Get into University of Southern California Fine Arts program. Bomb the Harvard interview. Get denied. Somehow convince her parents to let her fly across the country and live in what her parents referred to as “the most liberal state in America”. She was already stumped on step three, so the odds were not in her favor. Sophia stuffed the letter back into its envelope. She walked over to her closet and pulled down an empty orange Nike box that she kept for storage and stuffed the crinkled envelope inside it, before carefully returning the box to its rightful place.
It took all of two days before Sophia’s parents found out about the letter. Sophia hadn’t planned on them finding out so soon and was hoping to get at least two weeks up to a month.
It was a typical Thursday night dinner. Her mother had prepared jollof rice, beef, and because no Nigerian meal was complete without it, fried plantains. Sophia’s dad was in a talkative mood, his usual quite demeanor set aside. As her mother loaded her father’s plate, he dished all about the hectic day that he’d had. He was a pediatrician at Mass General, where he’d been working for the past seven years. As she listened to her father continue to rehash his day, she couldn’t help but notice the new wrinkles that had set around eyes and forehead and the way the skin under his eyes had gotten significantly darker. Once again, Sophia wondered if her father even liked his job.
Eventually the conversation grew sparse like it always did, until someone excused themselves and signaled the end of dinner. Sophia was still working on her plate, mouth full of rice, when her mother cleared her throat loudly.
“So Sophia, have you heard from Harvard yet?” Mrs. Okafor asked. Her lips pursed, making Sophia notice the bold red shade of lipstick that she hadn’t seen on her mother in a while.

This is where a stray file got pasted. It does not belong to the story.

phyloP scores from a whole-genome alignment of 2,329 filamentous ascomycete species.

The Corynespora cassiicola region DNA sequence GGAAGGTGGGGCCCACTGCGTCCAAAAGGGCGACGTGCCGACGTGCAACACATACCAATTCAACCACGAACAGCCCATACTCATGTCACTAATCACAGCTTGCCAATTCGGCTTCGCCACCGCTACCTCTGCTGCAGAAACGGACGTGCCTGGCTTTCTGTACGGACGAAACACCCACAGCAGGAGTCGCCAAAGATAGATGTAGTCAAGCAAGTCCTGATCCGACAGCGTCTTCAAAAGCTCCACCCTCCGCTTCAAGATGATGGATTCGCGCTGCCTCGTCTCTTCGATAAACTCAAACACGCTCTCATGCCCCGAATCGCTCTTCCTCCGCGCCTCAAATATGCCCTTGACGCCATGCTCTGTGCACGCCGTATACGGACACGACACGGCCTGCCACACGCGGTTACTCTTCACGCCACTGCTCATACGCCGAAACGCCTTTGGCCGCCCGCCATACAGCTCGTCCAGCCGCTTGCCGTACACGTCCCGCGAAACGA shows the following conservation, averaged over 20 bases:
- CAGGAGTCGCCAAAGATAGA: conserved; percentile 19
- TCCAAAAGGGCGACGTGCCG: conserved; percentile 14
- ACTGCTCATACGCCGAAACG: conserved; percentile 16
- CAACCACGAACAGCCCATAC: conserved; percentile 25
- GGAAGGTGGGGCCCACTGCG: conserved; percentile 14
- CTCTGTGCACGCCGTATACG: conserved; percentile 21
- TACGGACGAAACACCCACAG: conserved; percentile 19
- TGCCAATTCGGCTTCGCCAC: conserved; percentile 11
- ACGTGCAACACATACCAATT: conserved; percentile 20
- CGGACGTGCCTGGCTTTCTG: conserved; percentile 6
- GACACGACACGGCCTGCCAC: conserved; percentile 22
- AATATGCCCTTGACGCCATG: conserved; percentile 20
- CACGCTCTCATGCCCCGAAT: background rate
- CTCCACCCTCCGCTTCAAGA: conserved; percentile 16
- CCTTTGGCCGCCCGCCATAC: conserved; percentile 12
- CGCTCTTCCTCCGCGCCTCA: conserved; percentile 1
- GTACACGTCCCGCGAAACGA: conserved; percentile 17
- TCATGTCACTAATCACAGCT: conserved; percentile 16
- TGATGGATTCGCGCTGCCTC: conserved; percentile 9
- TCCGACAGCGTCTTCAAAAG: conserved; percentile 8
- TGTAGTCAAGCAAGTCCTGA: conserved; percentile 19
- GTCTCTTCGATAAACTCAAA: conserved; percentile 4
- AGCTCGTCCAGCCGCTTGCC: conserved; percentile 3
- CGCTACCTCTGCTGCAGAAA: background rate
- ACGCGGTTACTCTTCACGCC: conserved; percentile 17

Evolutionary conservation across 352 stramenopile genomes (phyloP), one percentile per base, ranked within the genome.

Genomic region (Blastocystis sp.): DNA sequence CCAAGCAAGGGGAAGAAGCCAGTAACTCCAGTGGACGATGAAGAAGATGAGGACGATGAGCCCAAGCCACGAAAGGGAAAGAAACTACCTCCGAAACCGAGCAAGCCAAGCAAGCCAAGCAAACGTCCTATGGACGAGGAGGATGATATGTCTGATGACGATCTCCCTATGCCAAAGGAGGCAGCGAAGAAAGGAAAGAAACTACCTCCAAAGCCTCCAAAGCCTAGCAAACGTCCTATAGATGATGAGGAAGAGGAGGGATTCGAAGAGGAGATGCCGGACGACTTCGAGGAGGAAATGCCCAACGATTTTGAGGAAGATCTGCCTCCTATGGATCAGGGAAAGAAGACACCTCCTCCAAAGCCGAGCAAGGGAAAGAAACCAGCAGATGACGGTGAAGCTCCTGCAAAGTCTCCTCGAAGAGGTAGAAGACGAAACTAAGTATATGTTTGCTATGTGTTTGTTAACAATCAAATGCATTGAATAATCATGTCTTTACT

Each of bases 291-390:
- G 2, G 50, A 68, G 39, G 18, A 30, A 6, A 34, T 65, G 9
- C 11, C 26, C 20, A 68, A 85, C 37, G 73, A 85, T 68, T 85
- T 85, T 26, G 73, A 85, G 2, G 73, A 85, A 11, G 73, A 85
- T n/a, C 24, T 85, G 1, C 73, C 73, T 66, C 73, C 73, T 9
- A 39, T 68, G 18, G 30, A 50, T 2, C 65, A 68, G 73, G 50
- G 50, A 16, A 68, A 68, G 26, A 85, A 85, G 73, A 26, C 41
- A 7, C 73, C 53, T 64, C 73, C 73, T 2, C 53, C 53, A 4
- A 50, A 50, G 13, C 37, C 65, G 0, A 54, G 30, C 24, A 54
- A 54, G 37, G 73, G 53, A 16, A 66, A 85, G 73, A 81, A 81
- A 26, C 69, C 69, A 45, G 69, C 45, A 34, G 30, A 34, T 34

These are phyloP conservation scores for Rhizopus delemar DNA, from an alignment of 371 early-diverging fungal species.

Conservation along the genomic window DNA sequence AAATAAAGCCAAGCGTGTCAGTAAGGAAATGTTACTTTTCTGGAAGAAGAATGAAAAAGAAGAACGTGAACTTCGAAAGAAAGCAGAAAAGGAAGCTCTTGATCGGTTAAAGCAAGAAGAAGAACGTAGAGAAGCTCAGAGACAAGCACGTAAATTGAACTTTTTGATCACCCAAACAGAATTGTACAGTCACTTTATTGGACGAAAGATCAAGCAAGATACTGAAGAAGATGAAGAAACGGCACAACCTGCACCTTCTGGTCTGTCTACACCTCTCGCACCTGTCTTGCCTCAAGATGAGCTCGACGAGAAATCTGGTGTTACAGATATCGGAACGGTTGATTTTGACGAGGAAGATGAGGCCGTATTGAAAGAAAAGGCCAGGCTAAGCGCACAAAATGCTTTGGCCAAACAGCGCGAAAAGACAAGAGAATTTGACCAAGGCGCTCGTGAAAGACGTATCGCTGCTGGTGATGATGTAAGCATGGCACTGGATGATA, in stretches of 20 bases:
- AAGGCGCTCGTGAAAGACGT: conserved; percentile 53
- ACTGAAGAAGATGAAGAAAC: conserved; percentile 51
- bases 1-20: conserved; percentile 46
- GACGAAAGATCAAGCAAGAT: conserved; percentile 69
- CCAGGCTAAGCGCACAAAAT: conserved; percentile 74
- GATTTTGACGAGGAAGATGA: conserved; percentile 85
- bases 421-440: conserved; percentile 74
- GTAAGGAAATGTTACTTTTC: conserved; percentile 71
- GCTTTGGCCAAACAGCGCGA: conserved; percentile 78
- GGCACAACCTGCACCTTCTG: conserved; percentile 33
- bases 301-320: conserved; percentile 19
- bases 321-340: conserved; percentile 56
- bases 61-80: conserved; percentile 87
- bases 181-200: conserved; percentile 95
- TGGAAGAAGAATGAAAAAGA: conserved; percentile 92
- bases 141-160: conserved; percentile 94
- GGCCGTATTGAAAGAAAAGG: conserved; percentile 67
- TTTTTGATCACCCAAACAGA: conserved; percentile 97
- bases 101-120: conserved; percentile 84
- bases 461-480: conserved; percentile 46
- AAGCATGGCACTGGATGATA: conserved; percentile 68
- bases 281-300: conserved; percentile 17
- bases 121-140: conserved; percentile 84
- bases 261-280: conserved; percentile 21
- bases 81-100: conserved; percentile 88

Sophia, willing herself to stay calm, took a long sip of water in an attempt to buy herself time. “No, I still haven’t. I don’t think I’m supposed to hear back for another two weeks or so.”
Sophia’s mother clucked her tongue in response, something she always did to represent her distaste for something.
“Really? That’s strange, because my friend told me that letters went out last week.”
What friend? Her mother didn’t have any friends. Sophia began to spiral, and she tried to wipe the sweat off of her clammy hands onto her jeans, but she couldn’t shake the discomfort that rapidly spread through her body.
Her mother knew.
Sophia knew she had to be very careful with what she said next. On one hand, she could lie, insist that the letter hadn’t come. But that wouldn’t be believable. They lived less than fifteen minutes away from the admissions office, and if the letters had been sent out last week, like her mom’s friend had said, it would’ve already reached the house. Plus, she was a terrible liar. While she could will her voice to remain calm and steady, her body gave her away. The frequency at which Sophia had rubbed her palms against her pants and the lapse of time it was taking her to formulate an answer told her parents everything they needed to know.
Her father let out an exasperated sigh. “You didn’t get in, did you? I don’t know how this happened. I can make a few calls tomorrow morning. They must’ve made a mistake--”
“Clement. She got in.”
Sophia turned to her mother in confusion. How had she known? It couldn’t have been that obvious. Her father let out an excited cheer that filled the room, before stopping abruptly.
“Why didn’t you tell us?”
Before Sophia could even open her mouth to say the words that had been gnawing away at her for months, her mother interjected.